1.18   It should not be assumed that salad and vegetable crop food items have been pre-washed.
       If salads or vegetables are not to receive any cooking before serving and consumption, it is
       a requirement that all such foods are washed thoroughly in potable water (a weak sterile
       solution is preferable) in a clean bowl or food sink which has been properly sanitised. The
       raw products should be immersed for a minimum of 15 minutes and then thoroughly rinsed
       and drained before use. The preferred steriliser to be used for most salad, fruit and
       vegetable crops is a solution containing an active ingredient of Sodium
       Dichoroisocyanurate at 300 parts per million. The product in tablet form is available from
       the janitorial contractor.

1.19   Crops which carry a heavy bacterial loading may need a higher concentration of Sodium
       Dichoroisocyanurate and should be rinsed after process with fresh potable water before
       use.     Products containing Sodium Dichoroisocyanurate must only be used under
       supervision. In all instances the manufacturer‟s instructions must be followed. The product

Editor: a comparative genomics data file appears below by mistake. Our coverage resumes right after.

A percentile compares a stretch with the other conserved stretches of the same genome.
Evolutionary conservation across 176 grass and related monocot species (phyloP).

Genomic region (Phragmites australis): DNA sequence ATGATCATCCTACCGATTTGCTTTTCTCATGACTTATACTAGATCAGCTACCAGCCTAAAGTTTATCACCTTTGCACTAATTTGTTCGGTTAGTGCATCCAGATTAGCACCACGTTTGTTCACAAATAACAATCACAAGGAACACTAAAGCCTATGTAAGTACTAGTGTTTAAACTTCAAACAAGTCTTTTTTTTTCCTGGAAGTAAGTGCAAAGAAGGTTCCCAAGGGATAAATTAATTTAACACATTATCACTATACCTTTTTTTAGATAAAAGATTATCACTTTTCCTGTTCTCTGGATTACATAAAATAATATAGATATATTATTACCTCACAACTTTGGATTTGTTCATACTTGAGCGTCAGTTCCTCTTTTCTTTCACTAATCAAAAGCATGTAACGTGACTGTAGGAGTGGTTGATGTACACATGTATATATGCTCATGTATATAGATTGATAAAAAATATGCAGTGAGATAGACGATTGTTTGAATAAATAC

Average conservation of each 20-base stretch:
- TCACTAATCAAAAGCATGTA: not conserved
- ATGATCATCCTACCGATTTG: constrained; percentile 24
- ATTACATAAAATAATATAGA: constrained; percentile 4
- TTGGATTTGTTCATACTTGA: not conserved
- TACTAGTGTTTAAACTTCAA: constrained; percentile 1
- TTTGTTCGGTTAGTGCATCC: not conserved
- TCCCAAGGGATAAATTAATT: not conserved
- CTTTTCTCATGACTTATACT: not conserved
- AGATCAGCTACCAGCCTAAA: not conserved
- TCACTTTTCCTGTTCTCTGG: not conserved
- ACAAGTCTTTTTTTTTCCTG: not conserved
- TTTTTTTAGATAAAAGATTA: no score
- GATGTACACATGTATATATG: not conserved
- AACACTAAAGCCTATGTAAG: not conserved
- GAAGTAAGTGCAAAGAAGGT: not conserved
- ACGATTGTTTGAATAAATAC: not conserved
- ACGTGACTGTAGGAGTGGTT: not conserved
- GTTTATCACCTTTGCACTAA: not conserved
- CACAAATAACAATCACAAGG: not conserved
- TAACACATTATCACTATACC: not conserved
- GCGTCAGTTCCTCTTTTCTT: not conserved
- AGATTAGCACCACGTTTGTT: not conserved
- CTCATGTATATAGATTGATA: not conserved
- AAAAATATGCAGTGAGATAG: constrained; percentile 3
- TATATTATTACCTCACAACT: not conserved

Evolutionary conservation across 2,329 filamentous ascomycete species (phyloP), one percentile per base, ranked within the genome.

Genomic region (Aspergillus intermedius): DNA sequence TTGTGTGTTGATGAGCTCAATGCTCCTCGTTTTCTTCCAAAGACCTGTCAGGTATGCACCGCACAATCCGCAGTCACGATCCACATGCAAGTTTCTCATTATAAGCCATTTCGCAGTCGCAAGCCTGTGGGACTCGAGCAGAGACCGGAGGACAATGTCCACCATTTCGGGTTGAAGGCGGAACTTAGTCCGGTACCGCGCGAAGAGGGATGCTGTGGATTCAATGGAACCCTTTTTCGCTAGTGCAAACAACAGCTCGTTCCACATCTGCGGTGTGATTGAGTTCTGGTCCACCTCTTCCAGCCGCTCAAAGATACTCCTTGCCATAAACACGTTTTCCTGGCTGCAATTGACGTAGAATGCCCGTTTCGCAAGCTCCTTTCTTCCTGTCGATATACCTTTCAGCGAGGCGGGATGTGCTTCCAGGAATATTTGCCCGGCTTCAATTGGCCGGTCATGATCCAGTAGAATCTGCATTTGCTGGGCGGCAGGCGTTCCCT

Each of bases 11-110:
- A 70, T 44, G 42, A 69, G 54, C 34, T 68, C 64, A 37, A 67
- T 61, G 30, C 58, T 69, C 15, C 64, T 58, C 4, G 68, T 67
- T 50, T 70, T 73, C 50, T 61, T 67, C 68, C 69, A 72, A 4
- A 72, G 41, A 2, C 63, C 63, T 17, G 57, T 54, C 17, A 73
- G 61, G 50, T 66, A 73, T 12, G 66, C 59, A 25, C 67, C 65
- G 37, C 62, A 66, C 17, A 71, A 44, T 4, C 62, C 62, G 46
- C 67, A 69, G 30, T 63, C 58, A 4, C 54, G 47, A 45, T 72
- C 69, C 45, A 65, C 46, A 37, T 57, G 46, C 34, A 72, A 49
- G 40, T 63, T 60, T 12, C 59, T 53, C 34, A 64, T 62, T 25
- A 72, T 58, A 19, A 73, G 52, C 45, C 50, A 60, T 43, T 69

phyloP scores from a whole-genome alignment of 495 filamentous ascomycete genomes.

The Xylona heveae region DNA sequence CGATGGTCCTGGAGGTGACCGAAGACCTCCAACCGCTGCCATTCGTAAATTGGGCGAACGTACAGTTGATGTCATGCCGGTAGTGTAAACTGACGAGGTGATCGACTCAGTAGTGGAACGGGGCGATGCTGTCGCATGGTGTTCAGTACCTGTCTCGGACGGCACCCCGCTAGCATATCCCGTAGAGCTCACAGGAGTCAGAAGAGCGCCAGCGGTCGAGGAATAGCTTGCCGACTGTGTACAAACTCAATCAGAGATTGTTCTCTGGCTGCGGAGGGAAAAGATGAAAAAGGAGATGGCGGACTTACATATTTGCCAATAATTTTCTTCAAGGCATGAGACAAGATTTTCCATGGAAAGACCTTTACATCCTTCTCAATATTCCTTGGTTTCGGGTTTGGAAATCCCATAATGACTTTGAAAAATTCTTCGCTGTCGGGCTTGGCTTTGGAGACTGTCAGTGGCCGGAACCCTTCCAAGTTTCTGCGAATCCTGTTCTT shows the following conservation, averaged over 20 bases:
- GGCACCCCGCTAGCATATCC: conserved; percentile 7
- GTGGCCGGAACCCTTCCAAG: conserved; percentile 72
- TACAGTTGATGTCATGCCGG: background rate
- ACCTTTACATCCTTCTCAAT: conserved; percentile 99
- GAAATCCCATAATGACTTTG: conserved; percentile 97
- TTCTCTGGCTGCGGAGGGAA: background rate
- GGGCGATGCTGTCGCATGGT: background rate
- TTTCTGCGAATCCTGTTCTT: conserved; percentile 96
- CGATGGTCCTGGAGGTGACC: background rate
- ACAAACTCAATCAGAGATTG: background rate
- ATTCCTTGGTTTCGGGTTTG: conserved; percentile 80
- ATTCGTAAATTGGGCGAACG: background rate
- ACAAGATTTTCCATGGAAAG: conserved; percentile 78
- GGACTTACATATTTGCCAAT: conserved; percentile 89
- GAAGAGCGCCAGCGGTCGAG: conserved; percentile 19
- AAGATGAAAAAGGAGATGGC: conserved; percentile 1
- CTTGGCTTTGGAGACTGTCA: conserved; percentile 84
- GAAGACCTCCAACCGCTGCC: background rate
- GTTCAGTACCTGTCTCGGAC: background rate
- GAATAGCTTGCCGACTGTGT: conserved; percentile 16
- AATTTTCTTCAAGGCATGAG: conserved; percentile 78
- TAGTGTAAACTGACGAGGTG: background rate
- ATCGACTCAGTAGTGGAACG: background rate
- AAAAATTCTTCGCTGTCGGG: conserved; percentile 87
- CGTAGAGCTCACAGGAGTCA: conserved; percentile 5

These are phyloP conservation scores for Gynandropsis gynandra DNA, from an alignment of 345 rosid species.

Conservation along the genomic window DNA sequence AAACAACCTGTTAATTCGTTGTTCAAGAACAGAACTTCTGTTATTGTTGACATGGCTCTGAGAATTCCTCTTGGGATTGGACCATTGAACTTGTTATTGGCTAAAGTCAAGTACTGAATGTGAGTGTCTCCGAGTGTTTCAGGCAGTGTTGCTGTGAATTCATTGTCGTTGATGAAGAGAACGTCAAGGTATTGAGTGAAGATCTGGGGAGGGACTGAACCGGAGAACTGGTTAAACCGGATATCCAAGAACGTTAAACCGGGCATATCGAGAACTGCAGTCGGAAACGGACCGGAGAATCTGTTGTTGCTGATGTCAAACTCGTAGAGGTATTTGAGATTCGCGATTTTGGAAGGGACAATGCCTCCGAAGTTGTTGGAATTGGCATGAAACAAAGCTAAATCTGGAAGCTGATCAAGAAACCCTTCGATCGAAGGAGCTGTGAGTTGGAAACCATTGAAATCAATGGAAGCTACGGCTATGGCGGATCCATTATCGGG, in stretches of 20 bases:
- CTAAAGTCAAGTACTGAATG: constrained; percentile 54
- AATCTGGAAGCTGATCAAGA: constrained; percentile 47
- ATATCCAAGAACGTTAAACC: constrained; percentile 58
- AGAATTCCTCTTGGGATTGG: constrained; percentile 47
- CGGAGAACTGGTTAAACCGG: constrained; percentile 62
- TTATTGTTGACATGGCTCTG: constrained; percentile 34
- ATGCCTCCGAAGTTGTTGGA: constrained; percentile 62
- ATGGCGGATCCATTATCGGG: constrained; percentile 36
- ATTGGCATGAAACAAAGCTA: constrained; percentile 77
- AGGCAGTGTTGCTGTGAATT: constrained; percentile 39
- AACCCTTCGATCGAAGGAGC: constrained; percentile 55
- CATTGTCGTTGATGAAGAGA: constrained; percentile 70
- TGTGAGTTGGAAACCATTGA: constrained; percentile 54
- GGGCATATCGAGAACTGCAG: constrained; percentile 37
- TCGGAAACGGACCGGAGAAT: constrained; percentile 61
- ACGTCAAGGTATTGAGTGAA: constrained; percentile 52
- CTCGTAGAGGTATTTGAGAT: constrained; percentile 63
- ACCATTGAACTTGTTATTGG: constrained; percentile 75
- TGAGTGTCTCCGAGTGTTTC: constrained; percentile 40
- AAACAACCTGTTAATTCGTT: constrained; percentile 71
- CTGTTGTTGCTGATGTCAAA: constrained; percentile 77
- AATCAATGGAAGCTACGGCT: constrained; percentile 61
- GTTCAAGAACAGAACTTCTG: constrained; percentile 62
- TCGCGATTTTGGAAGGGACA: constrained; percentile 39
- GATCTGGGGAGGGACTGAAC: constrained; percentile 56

is classified under COSHH Regulations as harmful.

Sandwich-Like Products – Manufacture and Issue

1.20   The term sandwich refers to any filled bread or like product, including rolls, baps,
       baguettes, french sticks, pitta, and naan. Any such product must not be prepared more
       than 24 hours prior to consumption.

1.21   The manufacture, production and storage of sandwich type products is a high risk process
       and must take place in a designated area, maintained to the highest standards of
       cleanliness and sanitation. All practices, including personnel, ingredients, materials,
       equipment and environment must be strictly controlled in order to minimise product
       contamination.




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1.22   It is essential that only chilled, products are used in the sandwich manufacture process. All
       necessary steps for continued food safety, as identified in this PSO must be taken. Small
       batch process is the preferred method of manufacture. In addition:

               Extreme care is necessary with regard to storage of all food packaging. Incorrect
                storage could lead to contamination of the food product;